Hemp is used for various purposes such as:
- Textile production
- Ropes and cordage
- Building materials
- Biofuels and energy production
- Food products, including hemp oil and hemp protein powder
- Beauty and personal care products, including soaps, shampoos, and lotions
- Animal feed and bedding
- Environmental applications, such as bioremediation and soil improvement
- CBD (cannabidiol) extraction for use in medicinal and wellness products
What is cannabis used for?
Cannabis is used for various purposes such as:
- Pain relief
- Depression management
- Increasing appetite in people undergoing chemotherapy
- Muscle relaxation
- Glaucoma treatment
- Epilepsy management
- Cancer treatment
- Nausea and vomiting relief
- PTSD management
- Insomnia management.
Did you know medical cannabis is legally prescriptible in the United Kingdom? Medical Cannabis Clinics like Releaf offer video consultations with specialist doctors who are able to prescribe cannabis for a number of conditions, providing the patient has tried at least two other medications for their condition.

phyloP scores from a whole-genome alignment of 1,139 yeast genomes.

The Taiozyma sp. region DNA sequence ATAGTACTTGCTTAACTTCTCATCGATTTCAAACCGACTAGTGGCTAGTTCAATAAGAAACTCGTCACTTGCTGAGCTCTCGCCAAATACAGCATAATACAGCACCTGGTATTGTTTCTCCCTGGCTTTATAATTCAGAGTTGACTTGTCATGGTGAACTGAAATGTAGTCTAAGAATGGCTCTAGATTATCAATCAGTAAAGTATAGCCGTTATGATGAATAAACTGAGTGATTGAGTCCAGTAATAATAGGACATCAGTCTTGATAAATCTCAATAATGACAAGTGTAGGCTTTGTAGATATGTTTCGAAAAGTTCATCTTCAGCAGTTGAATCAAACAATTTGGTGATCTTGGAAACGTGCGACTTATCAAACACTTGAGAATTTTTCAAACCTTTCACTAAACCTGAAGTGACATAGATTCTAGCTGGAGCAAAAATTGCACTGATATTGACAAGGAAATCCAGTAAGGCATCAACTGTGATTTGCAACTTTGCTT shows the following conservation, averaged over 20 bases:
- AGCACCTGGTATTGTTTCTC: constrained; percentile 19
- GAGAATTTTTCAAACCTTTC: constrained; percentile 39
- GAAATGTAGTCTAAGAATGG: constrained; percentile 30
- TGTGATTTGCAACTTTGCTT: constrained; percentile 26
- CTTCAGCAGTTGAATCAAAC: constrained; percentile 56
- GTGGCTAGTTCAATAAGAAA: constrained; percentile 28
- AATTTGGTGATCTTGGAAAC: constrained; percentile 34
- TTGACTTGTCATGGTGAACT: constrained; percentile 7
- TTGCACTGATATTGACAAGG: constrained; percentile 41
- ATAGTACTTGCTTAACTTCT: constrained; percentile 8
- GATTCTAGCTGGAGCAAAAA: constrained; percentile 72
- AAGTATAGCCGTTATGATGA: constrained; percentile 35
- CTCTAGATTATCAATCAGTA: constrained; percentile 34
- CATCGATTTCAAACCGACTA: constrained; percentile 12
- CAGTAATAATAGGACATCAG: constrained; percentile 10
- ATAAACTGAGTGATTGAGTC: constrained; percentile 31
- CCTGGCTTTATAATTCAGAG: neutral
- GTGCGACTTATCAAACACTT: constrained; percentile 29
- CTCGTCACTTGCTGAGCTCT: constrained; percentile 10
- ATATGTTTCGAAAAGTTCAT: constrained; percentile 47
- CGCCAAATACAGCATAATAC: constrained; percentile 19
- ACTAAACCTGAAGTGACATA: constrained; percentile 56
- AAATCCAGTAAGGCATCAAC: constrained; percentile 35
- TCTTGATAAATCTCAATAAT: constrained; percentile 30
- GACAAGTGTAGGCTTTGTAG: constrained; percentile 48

While both hemp and cannabis belong to the same plant species, their differences lie in their genetic makeup and intended use. Hemp is cultivated primarily for its fibres and seeds, while cannabis is cultivated for its psychoactive properties. Understanding these distinctions is crucial when considering the legal and practical aspects of these plants. The genetic makeup of hemp plants is characterized by low levels of THC, the compound responsible for the psychoactive effects of cannabis. This genetic difference allows hemp to be cultivated and used for a wide range of industrial purposes, such as textile production and the manufacturing of biodegradable plastics. On the other hand, cannabis strains are cultivated specifically for their high levels of THC, which is sought after for its medicinal and recreational properties. Due to the psychoactive nature of cannabis, its cultivation, possession, and use are subject to varying legal regulations around the world. In contrast, hemp cultivation is often more widely accepted and regulated due to its non-intoxicating nature and versatile applications in industries like agriculture, construction, and healthcare. Consequently, understanding the distinctions between hemp and cannabis is not only important for plant enthusiasts but also for lawmakers, farmers, and consumers who interact with these plants in various ways.